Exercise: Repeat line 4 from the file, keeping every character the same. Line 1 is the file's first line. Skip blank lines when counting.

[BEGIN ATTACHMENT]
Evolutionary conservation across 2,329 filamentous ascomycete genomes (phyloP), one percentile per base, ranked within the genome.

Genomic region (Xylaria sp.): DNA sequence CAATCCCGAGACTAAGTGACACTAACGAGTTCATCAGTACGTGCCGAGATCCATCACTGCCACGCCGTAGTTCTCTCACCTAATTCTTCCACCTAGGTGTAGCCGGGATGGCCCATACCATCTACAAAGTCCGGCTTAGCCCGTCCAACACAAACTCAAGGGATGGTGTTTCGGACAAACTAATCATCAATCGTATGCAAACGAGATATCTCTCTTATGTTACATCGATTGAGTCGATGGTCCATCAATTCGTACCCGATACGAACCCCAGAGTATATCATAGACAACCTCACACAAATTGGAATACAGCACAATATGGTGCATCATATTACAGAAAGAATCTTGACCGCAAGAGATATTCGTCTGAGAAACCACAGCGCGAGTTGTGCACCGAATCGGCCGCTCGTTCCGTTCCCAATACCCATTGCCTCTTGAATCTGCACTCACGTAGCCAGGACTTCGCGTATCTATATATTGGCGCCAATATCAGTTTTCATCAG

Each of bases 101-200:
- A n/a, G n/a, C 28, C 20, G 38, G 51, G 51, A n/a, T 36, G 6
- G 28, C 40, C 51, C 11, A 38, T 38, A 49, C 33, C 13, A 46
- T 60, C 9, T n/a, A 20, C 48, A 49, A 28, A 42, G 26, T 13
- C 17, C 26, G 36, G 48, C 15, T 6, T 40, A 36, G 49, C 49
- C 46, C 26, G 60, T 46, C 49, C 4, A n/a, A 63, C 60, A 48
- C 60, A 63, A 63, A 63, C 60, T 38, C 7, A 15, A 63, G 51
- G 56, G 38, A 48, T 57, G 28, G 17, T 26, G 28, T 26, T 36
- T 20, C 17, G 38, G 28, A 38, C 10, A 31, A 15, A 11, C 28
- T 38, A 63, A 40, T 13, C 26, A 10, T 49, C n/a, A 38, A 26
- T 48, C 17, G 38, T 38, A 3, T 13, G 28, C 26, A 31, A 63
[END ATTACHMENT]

- A n/a, G n/a, C 28, C 20, G 38, G 51, G 51, A n/a, T 36, G 6